We film-goers really can’t get enough of zombies. The brain-munching, cannibalistic horrors used to be the stuff of nightmares. But as our tastes became more extreme, the flesh-eaters managed to slip into the mainstream with genre-bending films at the forefront of zombie resurgence.
Christopher B. Landon brings zombies back to the silver screen with horror comedy, Scouts Guide to the Zombie Apocalypse. Are we looking at a US version of Shaun of the Dead? Or something a little more dead behind the eyes?
Scouts Guide follows the tale of three teenage boys, having to battle not only their raging hormones, but a raging horde of zombies in a small town during the course of one evening. Starring rising star Tye Sheridan, Logan Miller and Joey Morgan as the aforementioned teens and the ever-likeable David Koechner as their scout leader, the trio must survive and defeat the creatures.
To create a successful zombie film, you need to know your monsters and this is where things start to unravel here. There are so many inconsistences that it’s difficult knowing where to begin. Instead of choosing a zombie-typing, like fast walkers from World War Z or traditional moaners like those from Shaun of the Dead, Scouts Guide uses both and the result simply doesn’t work.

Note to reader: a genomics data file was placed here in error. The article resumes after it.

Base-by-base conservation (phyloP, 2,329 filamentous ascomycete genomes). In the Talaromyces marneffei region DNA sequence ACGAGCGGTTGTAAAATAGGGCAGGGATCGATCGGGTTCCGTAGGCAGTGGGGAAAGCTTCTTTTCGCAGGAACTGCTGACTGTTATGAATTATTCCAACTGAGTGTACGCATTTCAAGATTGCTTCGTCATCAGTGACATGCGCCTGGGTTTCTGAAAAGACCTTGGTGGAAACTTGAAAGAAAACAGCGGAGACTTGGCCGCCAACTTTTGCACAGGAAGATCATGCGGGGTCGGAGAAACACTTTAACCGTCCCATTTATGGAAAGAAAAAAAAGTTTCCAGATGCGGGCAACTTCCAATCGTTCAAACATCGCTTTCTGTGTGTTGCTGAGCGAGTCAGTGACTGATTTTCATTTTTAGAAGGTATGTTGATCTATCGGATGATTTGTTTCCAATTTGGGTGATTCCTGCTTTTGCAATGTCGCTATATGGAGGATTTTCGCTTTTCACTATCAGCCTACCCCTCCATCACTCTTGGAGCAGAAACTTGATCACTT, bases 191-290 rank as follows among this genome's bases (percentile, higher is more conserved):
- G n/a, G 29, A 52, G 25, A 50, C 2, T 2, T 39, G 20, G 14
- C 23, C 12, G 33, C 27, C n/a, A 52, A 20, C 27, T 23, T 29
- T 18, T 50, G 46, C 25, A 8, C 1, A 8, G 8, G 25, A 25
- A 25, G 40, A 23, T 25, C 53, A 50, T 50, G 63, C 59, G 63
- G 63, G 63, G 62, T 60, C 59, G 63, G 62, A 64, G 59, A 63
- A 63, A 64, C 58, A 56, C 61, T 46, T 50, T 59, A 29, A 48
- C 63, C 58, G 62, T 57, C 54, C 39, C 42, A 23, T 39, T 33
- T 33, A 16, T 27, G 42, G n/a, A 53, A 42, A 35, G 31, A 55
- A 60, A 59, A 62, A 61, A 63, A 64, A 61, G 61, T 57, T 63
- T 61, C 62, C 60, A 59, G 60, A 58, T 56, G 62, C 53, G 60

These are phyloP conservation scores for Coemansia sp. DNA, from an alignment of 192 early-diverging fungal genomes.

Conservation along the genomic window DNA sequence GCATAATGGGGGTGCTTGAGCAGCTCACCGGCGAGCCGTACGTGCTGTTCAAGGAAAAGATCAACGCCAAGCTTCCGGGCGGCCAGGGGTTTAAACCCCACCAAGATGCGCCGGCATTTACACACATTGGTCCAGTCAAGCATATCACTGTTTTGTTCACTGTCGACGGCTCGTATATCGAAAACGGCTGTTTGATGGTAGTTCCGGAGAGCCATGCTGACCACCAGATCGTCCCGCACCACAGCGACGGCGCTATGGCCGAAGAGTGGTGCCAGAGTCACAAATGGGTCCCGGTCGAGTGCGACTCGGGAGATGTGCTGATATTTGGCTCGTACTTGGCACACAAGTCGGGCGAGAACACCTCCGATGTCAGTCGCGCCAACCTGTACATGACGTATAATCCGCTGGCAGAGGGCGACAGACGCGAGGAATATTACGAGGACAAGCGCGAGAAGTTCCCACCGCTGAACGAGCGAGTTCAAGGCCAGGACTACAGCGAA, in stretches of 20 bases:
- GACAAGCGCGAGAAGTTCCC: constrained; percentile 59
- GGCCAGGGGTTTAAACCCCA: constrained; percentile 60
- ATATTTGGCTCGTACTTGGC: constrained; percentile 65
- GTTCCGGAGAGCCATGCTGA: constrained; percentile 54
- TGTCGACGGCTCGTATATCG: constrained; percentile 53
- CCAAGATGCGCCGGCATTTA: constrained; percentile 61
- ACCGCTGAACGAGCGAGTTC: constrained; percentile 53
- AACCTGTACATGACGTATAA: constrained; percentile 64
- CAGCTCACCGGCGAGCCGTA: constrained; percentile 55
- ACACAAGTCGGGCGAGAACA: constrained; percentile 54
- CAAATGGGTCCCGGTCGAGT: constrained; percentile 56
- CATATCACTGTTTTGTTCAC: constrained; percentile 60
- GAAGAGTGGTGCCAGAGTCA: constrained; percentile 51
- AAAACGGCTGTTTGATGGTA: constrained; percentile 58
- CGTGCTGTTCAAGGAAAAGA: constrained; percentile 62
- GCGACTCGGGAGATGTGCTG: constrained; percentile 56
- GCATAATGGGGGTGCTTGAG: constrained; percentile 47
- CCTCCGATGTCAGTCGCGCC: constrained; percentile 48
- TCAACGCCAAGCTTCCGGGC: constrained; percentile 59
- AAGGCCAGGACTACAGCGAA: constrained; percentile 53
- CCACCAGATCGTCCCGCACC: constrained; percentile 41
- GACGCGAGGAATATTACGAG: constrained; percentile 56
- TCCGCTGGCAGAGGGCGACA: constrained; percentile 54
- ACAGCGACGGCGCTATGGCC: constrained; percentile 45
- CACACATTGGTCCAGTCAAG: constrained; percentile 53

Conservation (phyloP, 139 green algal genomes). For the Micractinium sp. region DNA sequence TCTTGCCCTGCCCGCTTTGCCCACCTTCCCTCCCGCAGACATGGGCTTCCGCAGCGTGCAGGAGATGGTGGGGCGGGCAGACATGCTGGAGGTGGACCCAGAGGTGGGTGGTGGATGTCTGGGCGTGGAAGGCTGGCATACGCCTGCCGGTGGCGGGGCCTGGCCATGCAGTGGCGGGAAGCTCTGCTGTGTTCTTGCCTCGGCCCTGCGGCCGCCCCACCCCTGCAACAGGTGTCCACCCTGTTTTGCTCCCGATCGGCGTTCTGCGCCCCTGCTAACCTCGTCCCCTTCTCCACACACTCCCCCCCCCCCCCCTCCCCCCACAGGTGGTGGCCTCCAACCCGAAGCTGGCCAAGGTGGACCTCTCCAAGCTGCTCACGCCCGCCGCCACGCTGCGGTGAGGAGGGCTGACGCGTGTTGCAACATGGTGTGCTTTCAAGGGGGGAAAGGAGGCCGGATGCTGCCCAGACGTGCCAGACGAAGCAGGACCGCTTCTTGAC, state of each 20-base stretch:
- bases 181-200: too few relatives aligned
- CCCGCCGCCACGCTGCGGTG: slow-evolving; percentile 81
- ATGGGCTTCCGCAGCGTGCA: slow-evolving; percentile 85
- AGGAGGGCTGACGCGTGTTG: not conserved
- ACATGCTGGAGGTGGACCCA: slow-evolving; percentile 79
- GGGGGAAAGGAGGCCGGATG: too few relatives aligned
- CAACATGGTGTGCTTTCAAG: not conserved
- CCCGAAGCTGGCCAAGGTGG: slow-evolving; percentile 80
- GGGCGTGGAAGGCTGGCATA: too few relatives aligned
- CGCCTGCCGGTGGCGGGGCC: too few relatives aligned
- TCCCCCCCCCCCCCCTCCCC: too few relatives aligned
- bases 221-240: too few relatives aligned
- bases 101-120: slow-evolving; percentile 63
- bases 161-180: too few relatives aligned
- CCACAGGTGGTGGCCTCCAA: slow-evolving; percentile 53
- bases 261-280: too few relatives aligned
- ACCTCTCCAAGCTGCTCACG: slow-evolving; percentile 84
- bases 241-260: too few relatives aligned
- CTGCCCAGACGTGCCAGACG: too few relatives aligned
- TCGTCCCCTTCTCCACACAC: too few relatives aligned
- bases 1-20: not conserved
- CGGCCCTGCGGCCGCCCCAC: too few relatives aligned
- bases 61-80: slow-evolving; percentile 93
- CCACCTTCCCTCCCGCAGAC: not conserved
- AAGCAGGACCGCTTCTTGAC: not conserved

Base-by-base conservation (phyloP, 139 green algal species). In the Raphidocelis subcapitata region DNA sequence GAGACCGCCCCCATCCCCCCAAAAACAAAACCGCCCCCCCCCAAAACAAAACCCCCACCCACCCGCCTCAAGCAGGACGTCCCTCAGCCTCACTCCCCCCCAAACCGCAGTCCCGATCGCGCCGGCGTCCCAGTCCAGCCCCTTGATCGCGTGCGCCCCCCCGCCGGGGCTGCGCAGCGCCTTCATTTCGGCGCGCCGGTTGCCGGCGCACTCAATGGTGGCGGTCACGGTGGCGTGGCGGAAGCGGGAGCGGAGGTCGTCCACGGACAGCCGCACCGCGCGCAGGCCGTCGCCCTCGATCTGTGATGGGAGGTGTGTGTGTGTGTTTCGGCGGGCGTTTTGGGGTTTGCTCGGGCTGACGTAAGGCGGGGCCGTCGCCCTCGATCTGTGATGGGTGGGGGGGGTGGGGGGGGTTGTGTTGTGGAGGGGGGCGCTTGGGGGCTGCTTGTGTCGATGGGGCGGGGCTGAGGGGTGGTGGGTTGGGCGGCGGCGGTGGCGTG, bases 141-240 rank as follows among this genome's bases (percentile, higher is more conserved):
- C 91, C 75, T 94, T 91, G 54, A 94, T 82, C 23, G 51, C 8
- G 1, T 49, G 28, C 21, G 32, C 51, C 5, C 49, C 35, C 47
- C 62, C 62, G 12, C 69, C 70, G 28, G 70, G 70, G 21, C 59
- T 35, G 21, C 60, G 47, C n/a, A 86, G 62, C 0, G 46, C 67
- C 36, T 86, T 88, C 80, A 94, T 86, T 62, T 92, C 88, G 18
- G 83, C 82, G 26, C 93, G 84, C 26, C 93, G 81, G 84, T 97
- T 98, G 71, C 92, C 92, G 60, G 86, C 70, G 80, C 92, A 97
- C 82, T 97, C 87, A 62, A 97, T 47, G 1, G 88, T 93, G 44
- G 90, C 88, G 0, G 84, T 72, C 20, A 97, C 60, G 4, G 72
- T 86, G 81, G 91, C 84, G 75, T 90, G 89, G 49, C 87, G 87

It appears that the zombies will do whatever is necessary in order to carry on the plot. Whether that be slow enough for a person to escape or fast enough to catch up with a non-lead character. It’s a frustrating lapse in judgement by the production team that really doesn’t go unnoticed.
Then there’s the plot. It’s so riddled with holes, cheap jumps and clichés that it’s almost impossible to fully immerse yourself in the experience. The makeup on the zombies is also terrifically poor, lacking in any sort of terror or real detail.
Thankfully, the acting from the lead three scouts is good with Sheridan in particular proving why he’s fast becoming one to watch, especially after being cast in next year’s X-Men: Apocalypse. The remainder of the characters are cardboard cut-outs with no backstory and no real gravitas when it comes to how the story will play out.
Nevertheless, there are some funny and genuinely clever moments dotted throughout Scouts Guide to the Zombie Apocalypse. A living-room chase choreographed to Dolly Parton’s 9 to 5 is a hilarious, albeit too short highlight in a film that needed more intriguing and unique sequences.
There’s also a nice, if unusually placed, homage to John Carpenter’s Halloween that whilst being particularly tasteful, is at odds with the film’s themes and genre.
Overall, Scouts Guide to the Zombie Apocalypse is as beige as a blood-filled horror comedy can come. Despite a couple of clever scenes, some good acting and a reasonably fluid directing style, it’s a damp squib of a movie that never really gets into its groove.
If this is what’s to come from the genre, you may well be hoping for that apocalypse after all.